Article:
Jurado Gámez et al. have proposed sweat-based diagnostic assay for lung cancer by discriminating between metabolomics of healthy and diseased subjects. In this promising approach, sweat is diluted with 0.1% formic acid followed by the injection of sample into LC-TOF/MS which necessitates only 10 μL of sweat .
Genomics and proteomics have played a key role for searching sweat biomarkers such as dermcidin (DCD). Sweat contains DCD, a peptide containing 47-amino acids, which possesses antimicrobial activity against different pathogens in high salt concentrations and over an extensive pH range resembling to the human sweat. For this reason, sweat is considered to be crucial for human skin microflora . Moreover, DCD and the receptors for DCD are present and overexpressed on the cell surface of invasive breast carcinomas and their lymph node metastases and neurons of the brain. These findings reveal that DCD is involved in tumorigenesis by promoting cell growth and survival in breast carcinomas . Another prognostic biomarker is prolactin inducible protein (PIP) which is expressed in many exocrine tissues including sweat glands and is overexpressed in metastatic breast and prostate cancer . In addition, prognostic biomarkers have also been investigated in a study performed on eccrine sweat in healthy and schizophrenic patients. The eccrine sweat contains plenty of various proteins and peptides unlikely to that of serum showing that eccrine sweat may produce distinctive disease-linked biomolecules .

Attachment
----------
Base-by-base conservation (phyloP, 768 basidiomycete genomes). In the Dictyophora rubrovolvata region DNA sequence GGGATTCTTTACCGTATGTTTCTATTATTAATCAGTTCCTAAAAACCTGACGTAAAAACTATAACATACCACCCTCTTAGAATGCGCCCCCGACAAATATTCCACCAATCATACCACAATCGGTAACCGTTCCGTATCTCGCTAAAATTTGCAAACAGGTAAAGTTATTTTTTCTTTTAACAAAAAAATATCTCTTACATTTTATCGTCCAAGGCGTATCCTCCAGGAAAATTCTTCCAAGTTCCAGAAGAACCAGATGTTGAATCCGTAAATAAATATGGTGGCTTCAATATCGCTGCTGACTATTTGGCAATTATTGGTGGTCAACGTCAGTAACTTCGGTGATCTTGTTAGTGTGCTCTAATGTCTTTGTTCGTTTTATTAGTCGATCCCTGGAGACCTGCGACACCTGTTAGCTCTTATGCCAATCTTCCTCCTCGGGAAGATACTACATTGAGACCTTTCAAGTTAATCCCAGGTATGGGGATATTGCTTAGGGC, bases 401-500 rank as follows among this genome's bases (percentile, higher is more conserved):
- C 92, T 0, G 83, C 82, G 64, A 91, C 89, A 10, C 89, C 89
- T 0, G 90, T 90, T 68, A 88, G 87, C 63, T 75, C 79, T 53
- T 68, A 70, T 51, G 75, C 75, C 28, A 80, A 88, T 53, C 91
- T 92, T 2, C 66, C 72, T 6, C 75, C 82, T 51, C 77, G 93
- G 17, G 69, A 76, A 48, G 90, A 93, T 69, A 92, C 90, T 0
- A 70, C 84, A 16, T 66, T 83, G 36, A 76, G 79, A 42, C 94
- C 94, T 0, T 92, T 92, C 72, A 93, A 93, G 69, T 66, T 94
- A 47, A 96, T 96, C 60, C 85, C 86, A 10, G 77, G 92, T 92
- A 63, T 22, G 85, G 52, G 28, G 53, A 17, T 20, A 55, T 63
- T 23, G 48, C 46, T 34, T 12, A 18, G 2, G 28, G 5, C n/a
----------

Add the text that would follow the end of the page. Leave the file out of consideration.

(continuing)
3.2. Assessment of Drugs and Ethanol in Sweat
Currently, sweat analysis for drug contents is accomplished through two approaches, that is, early and late testing. First methodology involves the immunochromatographic testing for qualitative detection of recently used drugs (within 24 h) involving sweat sample collected at single time point for identifying the individuals who are under the effect of drugs. Second methodology involves the patch technology for qualitative detection of previously used drugs (within 168 h) involving sweat sample collected at single time point for the follow-up of drug users under treatment to substantiate abstinence [3, 61, 62].
Together with urine, sweat is an ideal sample for doping control. The volume of sweat perspired by the whole human body in one day is 300–700 mL. This biofluid contains a small but quantifiable percent of a drug  excreted through transcellular and paracellular pathways in skin [11, 64]. The reported drugs excreted through sweat in a quantifiable fraction are the opiates, buprenorphine, amphetamines, gamma hydroxybutyrates, cocaine, and cannabinoids [9, 65]. In addition, ethanol contents in sweat as a function of time have also been successfully analyzed after ingesting ethanol .
3.3. Assessment of Metals, Ions, and Salts in Sweat